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Costa Rica, renowned for its wildlife , has recently launched a campaign to dissuade people from taking selfies with wild animals. Despite being banned in the country more than 10 years ago, large numbers of selfies are still being taken with wildlife anyway. To spotlight animal rights , promote wildlife safety and minimize animal selfies, Costa Rican authorities instead recommend taking photos with a stuffed toy. As an animal lover’s utopia, Costa Rica sees many instances of selfies being taken with animals, whether for personal memories or for social media influencing. Unfortunately, animal selfies can be stressful for wildlife and can even place tourists at risk. To discourage this practice, the Costa Rican Ministry of Environment and Energy announced the #StopAnimalSelfies campaign, with the goal to “prevent visitors from feeding (animals), from capturing them for photos and from handling them.” Related: Human activity has decimated 60% of animal populations since 1970 Why the ban on animal selfies? Wild animals do not naturally appreciate being “held, hugged or restrained,” as described in the Wildlife Selfie Code established by the World Animal Protection organization. But wild animals are often lured into a selfie with food, and these creatures could potentially injure or be injured by tourists. The Humane Society International said, “We applaud Costa Rica’s efforts to ensure the protection , ethical management and welfare of wild animals by avoiding promoting practices that are cruel to animals, since they do not respect their natural behaviors and promote a mercantilist and utilitarian vision.” A better practice, under the Wildlife Selfie Code, is to keep a safe distance from all wildlife. Permit the animals to remain untouched in their natural habitat . Avoid making loud noises. Especially avoid throwing objects at them to get their attention, and never touch, grab or hold an animal for a selfie. Maria Revelo, Costa Rica’s Minister of Tourism, further explained, “The campaign has the objective of generating conscience about the adequate treatment that a sustainable tourism destination must guarantee to its wild animals and to those that get close to them as tourists. #StopAnimalSelfies has the support of the Costa Rican Tourism Board due to its contribution it makes to the country’s model of sustainable tourism development.” Costa Rica’s move to halt cruel or inappropriate selfies with animals is a step in the right direction to educate people on wildlife encounters that place animals through stress or suffering and to promote animal rights and wildlife safety. Via TreeHugger Image via Shutterstock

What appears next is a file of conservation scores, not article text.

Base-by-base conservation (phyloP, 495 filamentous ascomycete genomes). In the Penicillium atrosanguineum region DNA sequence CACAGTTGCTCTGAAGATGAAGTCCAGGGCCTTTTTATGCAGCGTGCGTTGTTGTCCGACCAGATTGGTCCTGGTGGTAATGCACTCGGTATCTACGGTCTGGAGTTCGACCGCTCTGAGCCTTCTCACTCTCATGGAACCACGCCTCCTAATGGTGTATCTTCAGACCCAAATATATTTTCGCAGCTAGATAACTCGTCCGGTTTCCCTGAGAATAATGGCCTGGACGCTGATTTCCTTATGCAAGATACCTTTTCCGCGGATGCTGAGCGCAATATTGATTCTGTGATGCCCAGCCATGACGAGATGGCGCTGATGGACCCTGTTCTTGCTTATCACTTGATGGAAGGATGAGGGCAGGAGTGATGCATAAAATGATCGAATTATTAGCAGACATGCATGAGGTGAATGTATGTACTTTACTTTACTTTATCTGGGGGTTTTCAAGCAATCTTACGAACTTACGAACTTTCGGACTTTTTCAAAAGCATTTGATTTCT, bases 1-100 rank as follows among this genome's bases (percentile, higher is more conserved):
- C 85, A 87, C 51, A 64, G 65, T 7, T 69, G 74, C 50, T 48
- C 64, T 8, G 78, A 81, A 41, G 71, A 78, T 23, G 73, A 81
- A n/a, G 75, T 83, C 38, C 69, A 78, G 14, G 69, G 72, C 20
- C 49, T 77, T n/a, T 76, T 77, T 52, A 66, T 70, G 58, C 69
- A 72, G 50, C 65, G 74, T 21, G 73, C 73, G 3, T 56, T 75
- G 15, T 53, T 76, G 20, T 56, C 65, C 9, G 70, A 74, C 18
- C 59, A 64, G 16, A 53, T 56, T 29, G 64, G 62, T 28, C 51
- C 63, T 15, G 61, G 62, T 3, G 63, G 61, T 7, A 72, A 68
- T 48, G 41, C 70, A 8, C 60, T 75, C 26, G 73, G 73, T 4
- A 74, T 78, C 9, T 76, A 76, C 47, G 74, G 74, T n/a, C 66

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Survey shows most adults prefer volunteering at local parks and recreation areas

November 4, 2019 by